ETFs Were Flash Crash 'Victims'—Not Culprits: Managing Director

ETFs are “very successful” and were in fact “victims” during the May 6 flash crash, said Ben Fulton, managing director at Invesco PowerShares. He shared his insights and responded to critics of exchange-traded funds.

“[ETFs] definitely threaten a lot of the core traditional asset management-type businesses, but more and more of those are embracing it and realizing the flexibility and transparency," Fulton told CNBC.

"And the intraday pricing of the product provides a lot of virtues that investors have been looking for.”

A study released earlier this weekby the Kauffman Foundation said it believes ETFs (exchange-traded funds) hold systemic risk for the financial markets and may possibly trigger another “flash crash.”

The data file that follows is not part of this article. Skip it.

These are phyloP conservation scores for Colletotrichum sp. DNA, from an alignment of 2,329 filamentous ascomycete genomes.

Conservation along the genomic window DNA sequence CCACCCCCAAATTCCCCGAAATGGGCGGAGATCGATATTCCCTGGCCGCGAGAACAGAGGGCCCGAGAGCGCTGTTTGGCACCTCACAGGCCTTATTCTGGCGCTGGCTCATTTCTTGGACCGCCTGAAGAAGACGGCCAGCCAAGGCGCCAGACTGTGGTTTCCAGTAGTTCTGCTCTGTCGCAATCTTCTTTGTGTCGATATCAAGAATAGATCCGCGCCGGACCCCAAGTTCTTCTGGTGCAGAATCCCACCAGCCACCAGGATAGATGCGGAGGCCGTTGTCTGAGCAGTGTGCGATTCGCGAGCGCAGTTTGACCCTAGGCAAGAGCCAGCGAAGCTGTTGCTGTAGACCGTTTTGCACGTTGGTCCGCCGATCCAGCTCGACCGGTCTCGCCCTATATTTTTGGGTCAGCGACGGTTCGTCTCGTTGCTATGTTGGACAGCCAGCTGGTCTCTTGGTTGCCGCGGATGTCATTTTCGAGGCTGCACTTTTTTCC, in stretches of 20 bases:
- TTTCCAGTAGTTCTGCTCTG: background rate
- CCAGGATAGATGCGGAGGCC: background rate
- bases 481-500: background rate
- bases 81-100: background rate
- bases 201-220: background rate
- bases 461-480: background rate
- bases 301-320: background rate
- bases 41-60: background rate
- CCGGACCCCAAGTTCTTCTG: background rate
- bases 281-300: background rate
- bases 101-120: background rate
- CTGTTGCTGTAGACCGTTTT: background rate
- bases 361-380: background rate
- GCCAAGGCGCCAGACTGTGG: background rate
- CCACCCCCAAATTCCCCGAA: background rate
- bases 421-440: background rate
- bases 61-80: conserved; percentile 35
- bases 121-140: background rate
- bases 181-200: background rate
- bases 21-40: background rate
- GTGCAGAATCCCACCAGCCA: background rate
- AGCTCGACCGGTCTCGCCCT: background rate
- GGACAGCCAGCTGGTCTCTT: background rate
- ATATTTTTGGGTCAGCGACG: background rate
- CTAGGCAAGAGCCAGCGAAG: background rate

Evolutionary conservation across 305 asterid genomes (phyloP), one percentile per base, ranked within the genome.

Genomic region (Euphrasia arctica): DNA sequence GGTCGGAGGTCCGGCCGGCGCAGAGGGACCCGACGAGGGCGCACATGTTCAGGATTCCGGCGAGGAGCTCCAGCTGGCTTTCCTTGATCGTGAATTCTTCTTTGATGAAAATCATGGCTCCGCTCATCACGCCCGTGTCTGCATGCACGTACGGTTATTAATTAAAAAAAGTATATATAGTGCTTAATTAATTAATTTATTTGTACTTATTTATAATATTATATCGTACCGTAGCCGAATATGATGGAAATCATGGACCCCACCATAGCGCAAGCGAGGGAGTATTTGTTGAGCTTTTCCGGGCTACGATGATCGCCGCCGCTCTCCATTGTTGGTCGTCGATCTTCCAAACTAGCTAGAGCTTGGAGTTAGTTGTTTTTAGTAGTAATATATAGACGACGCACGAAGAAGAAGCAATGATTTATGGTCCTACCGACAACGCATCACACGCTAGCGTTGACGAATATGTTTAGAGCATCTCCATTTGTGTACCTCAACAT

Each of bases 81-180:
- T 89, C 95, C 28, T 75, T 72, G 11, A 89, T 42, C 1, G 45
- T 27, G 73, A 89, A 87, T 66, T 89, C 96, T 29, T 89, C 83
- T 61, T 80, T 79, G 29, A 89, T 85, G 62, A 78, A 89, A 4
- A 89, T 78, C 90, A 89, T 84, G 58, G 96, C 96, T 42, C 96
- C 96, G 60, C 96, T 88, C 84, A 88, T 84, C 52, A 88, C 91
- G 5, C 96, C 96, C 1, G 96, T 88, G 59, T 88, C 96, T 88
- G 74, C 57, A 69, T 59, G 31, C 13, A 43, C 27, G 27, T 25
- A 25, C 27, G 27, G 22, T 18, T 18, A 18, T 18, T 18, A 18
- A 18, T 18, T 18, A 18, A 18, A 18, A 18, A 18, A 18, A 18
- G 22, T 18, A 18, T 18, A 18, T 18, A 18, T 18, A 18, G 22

The study suggested placing a ban on ETFs whose holdings are not easily traded and preclude small cap companies from being included in ETFs.

“The role of the ETF in the flash crash?—We were totally the victims. [ETFs] are absolutely not accountable for what happened," said Fulton.

"What happened was, a lot of incentives were taken out of the marketplace a couple years ago, so now the old specialist markets are gone; the market makers are there and they are only there are long as they felt comfortable—market makers are not incentivized enough to stay in there," he explained.

Scorecard—What He Said:

  • Fulton's Previous Appearance on CNBC (Feb. 1, 2010)

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Wednesday's Top Dow Decliners
(as of this writing):



General Electric*

Wal-Mart Stores



No immediate information was available for Fulton or his firm.

*GE is the parent company of CNBC and